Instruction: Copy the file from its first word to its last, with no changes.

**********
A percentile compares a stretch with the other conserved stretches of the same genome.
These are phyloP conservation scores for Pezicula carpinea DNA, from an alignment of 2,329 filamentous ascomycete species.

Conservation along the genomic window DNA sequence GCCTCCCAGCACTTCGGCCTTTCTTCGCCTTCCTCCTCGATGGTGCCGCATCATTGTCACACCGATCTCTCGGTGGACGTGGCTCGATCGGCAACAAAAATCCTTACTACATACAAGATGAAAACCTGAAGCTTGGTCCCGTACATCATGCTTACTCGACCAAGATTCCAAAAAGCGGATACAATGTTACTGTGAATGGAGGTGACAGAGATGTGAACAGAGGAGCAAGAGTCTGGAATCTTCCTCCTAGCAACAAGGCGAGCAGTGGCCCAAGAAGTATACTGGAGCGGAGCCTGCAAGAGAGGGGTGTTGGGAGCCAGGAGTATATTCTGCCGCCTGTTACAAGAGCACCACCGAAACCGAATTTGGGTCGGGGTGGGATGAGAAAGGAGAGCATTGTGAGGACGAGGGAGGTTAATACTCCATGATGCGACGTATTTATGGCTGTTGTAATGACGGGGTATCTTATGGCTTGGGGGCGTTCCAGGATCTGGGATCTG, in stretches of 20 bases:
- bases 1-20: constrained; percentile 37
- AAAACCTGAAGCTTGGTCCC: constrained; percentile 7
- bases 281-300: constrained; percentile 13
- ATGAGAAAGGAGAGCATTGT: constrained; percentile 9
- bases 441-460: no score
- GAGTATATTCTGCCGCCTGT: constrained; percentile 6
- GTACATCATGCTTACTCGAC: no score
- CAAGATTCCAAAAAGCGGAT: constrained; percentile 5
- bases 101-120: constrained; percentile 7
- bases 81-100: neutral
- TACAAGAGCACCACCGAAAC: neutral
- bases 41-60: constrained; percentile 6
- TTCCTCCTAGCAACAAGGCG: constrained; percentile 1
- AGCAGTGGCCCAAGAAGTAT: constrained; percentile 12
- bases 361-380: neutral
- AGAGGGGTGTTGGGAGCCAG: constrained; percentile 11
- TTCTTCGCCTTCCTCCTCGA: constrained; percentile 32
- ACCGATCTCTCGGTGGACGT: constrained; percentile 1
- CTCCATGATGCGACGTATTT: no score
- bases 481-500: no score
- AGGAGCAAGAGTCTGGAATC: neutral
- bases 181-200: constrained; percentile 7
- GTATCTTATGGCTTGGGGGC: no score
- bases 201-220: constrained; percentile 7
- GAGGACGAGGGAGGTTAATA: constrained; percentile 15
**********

A percentile compares a stretch with the other conserved stretches of the same genome.
These are phyloP conservation scores for Pezicula carpinea DNA, from an alignment of 2,329 filamentous ascomycete species.

Conservation along the genomic window DNA sequence GCCTCCCAGCACTTCGGCCTTTCTTCGCCTTCCTCCTCGATGGTGCCGCATCATTGTCACACCGATCTCTCGGTGGACGTGGCTCGATCGGCAACAAAAATCCTTACTACATACAAGATGAAAACCTGAAGCTTGGTCCCGTACATCATGCTTACTCGACCAAGATTCCAAAAAGCGGATACAATGTTACTGTGAATGGAGGTGACAGAGATGTGAACAGAGGAGCAAGAGTCTGGAATCTTCCTCCTAGCAACAAGGCGAGCAGTGGCCCAAGAAGTATACTGGAGCGGAGCCTGCAAGAGAGGGGTGTTGGGAGCCAGGAGTATATTCTGCCGCCTGTTACAAGAGCACCACCGAAACCGAATTTGGGTCGGGGTGGGATGAGAAAGGAGAGCATTGTGAGGACGAGGGAGGTTAATACTCCATGATGCGACGTATTTATGGCTGTTGTAATGACGGGGTATCTTATGGCTTGGGGGCGTTCCAGGATCTGGGATCTG, in stretches of 20 bases:
- bases 1-20: constrained; percentile 37
- AAAACCTGAAGCTTGGTCCC: constrained; percentile 7
- bases 281-300: constrained; percentile 13
- ATGAGAAAGGAGAGCATTGT: constrained; percentile 9
- bases 441-460: no score
- GAGTATATTCTGCCGCCTGT: constrained; percentile 6
- GTACATCATGCTTACTCGAC: no score
- CAAGATTCCAAAAAGCGGAT: constrained; percentile 5
- bases 101-120: constrained; percentile 7
- bases 81-100: neutral
- TACAAGAGCACCACCGAAAC: neutral
- bases 41-60: constrained; percentile 6
- TTCCTCCTAGCAACAAGGCG: constrained; percentile 1
- AGCAGTGGCCCAAGAAGTAT: constrained; percentile 12
- bases 361-380: neutral
- AGAGGGGTGTTGGGAGCCAG: constrained; percentile 11
- TTCTTCGCCTTCCTCCTCGA: constrained; percentile 32
- ACCGATCTCTCGGTGGACGT: constrained; percentile 1
- CTCCATGATGCGACGTATTT: no score
- bases 481-500: no score
- AGGAGCAAGAGTCTGGAATC: neutral
- bases 181-200: constrained; percentile 7
- GTATCTTATGGCTTGGGGGC: no score
- bases 201-220: constrained; percentile 7
- GAGGACGAGGGAGGTTAATA: constrained; percentile 15